Houseplants for Office Spaces

By Minter Country Garden


Back-to-work and back-to-school schedules will soon be upon us and, with them, we will inevitably be spending more time indoors. We do not, however, need to be in the great wide open to surround ourselves with plants! Placing several in our work and study spaces can improve the aesthetic and air quality of the area, while also improving our focus and productivity, too.

Plants in the Office

We often look to houseplants in January and February to lift our spirits, but they can really be enjoyed year round, and late summer is a great time to add to your collection. Office spaces are a bit more challenging for tropicals though, given that they often have less natural light, less humidity, and less of an opportunity to control the indoor environment. During fall and winter, houseplants appreciate as much light as possible, cooler temperatures (around 16.5-18°C), and high humidity, all of which are hard to achieve when you’re working in a large, shared space (especially when Judy from accounting is always cranking the thermostat).

Above: Spider plant
Above: Pothos; below: Snake plant

Best Plants for the Office

Given the special conditions of an office space, we’ve selected our top candidates to survive, and thrive in the working environment. They might not be the darlings of Instagram, but they’ll require little work on your part to grow well and look great!

Spider Plants: Attractive, variegated foliage and super easy to grow, Spider Plants are right at home in lower light, lower humidity locations.

Pothos: Lovely, large heart-shaped leaves that tolerate a wide spectrum of light levels. There’s a reason pothos has been a go-to indoor plant for decades!

Philodendrons: Stands up to lower light and humidity, all while offering a lush, tropical feel.

English Ivy: This tough trailer is a fantastic air cleaner and is quite happy in shady spots. And, no, it won’t take over the office.

Snake Plants (Sansevieria): This one pops up a lot online and in design magazines, and for good reason. Not only does it add a great structural element, it tolerates low light, requires little water, and is very easy to grow.

Dracaenas: A popular indoor plant. ‘Janet Craig’ does well in lower light.

Aglaonema (Chinese Evergreen): While they do appreciate a bit more light and humidity, Chinese Evergreens do quite well in indoor environments.

ZZ Plants: Tolerate lower light levels and, as they store moisture in their bulging roots, they don’t require a lot of water. They also have a unique form!

Peace Lilies: One of the best air-cleaning plants! This flowering plant is happy in low light as long as it’s kept slightly moist and not left to dry out.

Anthuriums: Very long blooming and unique as they can be grown in vases with just water. Give them as much filtered light as possible and, when in a pot, keep the soil lightly moist.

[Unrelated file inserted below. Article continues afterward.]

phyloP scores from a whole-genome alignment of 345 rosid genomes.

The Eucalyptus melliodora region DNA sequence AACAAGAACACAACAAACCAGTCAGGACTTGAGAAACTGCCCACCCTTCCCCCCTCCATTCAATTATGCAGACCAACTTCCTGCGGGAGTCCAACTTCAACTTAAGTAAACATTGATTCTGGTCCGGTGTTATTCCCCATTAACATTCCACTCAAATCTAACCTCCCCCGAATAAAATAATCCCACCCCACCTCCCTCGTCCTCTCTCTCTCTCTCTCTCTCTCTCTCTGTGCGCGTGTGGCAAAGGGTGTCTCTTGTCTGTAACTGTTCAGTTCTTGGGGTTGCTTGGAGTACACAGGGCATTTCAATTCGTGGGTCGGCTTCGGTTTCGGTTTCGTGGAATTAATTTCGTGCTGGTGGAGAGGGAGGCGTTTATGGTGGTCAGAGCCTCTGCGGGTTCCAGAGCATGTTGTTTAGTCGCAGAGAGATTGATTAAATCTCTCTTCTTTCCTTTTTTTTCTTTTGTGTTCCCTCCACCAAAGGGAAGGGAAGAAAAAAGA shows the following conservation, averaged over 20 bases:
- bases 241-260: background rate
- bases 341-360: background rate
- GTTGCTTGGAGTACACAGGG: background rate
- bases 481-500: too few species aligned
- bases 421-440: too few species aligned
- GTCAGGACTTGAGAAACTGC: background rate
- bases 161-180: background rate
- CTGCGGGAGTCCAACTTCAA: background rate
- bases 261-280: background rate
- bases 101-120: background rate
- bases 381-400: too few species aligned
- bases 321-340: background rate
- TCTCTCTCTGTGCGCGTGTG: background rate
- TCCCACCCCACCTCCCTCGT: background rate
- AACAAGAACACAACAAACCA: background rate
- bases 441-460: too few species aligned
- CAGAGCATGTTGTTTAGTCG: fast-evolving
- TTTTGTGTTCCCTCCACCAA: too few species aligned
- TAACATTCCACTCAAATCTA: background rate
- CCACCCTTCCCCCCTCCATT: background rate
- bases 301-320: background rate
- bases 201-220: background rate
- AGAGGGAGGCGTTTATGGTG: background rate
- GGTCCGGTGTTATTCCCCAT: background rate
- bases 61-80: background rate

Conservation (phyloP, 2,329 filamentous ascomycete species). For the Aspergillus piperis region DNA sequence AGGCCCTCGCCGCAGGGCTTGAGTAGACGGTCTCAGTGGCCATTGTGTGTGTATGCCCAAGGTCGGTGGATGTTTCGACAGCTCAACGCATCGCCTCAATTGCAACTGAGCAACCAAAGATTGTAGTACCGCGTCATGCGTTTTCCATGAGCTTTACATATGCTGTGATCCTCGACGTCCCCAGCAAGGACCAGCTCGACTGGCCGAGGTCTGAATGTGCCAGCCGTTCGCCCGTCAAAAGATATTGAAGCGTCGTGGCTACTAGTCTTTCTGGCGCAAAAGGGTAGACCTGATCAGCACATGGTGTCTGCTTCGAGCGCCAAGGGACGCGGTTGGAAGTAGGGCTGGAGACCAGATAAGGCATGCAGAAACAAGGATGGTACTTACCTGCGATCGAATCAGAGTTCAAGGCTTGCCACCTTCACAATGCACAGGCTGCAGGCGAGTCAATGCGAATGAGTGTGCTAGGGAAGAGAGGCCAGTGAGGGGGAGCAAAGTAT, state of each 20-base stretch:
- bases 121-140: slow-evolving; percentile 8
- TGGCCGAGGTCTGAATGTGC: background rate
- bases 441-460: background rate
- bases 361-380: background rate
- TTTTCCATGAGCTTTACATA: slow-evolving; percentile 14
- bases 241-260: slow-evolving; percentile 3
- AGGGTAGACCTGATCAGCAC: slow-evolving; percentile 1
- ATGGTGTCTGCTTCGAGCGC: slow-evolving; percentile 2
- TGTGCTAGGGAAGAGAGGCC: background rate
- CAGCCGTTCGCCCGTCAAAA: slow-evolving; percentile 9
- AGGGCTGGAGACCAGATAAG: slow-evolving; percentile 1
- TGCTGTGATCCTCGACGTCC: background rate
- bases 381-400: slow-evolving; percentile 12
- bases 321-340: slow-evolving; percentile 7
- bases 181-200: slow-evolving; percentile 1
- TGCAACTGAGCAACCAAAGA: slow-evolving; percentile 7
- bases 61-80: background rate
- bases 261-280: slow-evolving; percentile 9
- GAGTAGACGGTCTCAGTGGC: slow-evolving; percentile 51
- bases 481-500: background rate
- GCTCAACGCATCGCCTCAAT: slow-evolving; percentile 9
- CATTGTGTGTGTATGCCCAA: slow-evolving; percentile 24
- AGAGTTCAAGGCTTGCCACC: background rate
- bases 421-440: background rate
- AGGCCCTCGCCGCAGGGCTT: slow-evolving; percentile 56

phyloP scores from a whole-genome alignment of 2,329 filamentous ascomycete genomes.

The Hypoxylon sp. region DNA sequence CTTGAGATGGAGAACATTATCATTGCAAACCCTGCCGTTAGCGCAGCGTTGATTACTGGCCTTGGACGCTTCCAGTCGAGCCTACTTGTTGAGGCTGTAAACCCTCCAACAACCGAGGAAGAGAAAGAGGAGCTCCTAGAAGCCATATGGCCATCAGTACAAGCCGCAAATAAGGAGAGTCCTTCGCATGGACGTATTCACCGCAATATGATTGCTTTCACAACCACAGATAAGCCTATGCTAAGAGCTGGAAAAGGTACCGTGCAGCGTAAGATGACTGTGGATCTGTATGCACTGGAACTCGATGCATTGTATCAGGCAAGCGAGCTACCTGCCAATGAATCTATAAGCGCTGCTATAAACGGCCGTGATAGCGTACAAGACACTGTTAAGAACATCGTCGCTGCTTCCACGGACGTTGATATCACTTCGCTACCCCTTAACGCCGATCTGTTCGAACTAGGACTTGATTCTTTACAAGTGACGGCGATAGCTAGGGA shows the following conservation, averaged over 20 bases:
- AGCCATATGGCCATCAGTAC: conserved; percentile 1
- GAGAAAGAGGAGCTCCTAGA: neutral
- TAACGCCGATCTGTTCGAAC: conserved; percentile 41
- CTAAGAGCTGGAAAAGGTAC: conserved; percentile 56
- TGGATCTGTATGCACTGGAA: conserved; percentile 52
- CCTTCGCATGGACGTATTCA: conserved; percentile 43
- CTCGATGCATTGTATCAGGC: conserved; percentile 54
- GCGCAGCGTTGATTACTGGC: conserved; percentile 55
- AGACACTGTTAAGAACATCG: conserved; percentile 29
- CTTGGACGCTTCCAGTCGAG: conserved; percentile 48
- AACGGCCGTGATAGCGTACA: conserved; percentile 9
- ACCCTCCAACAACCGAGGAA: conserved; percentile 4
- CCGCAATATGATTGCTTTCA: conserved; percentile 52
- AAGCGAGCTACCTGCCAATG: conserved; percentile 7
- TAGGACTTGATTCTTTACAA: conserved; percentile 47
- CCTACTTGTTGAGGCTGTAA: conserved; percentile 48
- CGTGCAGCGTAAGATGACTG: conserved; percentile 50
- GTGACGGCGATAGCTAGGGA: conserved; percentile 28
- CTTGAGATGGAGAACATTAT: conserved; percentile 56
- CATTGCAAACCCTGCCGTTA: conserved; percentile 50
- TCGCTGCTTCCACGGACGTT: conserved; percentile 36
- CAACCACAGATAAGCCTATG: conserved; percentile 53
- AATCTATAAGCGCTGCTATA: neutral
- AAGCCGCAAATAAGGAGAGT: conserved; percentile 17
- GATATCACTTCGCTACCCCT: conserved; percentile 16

Regulating Water Levels

As a general reminder and caution, watering is where most of us get into trouble. In late fall and winter the golden rule is: tropical plants must be rootbound in their pots so that you can easily moisten the soil thoroughly with warm water, but any excess water will run off quickly. Saturated soils that dry out slowly will rot roots and hasten the demise of your plants.

To get a sense of moisture levels, pick up small plants and feel their weight. If they feel heavy, they are wet, but if they feel light, they are dry. After doing this for a while, you’ll soon be just like the pros who can pick up any potted plant and tell immediately if it needs moisture. For plants in big pots, a quality moisture meter is helpful.

Remember: in winter, it may be a week, ten days or even two weeks between waterings, and that’s okay. This is a plant’s ‘slow season’, so it won’t need as much. The same rule applies to feeding. Feeding is not necessary in late fall or winter; only feed during the active growing season (usually March through to September).


Above: ZZ plant; left: peace lily

Offices with Bright Light

Should your office be bathed in lots of bright, indirect light, your options do increase, but remember that the level of light will decrease somewhat in winter, so you may wish to stick with those that don’t mind shadier conditions. As tempting as it may be to include succulents in your collection because of their low water requirements, they do need a lot of light and, as such, tend not to fare well in workspaces.

So, what are you waiting for? Stock up your window sills and desktops with some gorgeous plants and brighten up your workspace. Who knows… your next great idea may even be inspired by your new, silent partner!


We can do the potting! When you visit our store and find the perfect pot and the perfect plant, we’re happy to plant it up for you for a nominal fee. Just ask a team member for assistance!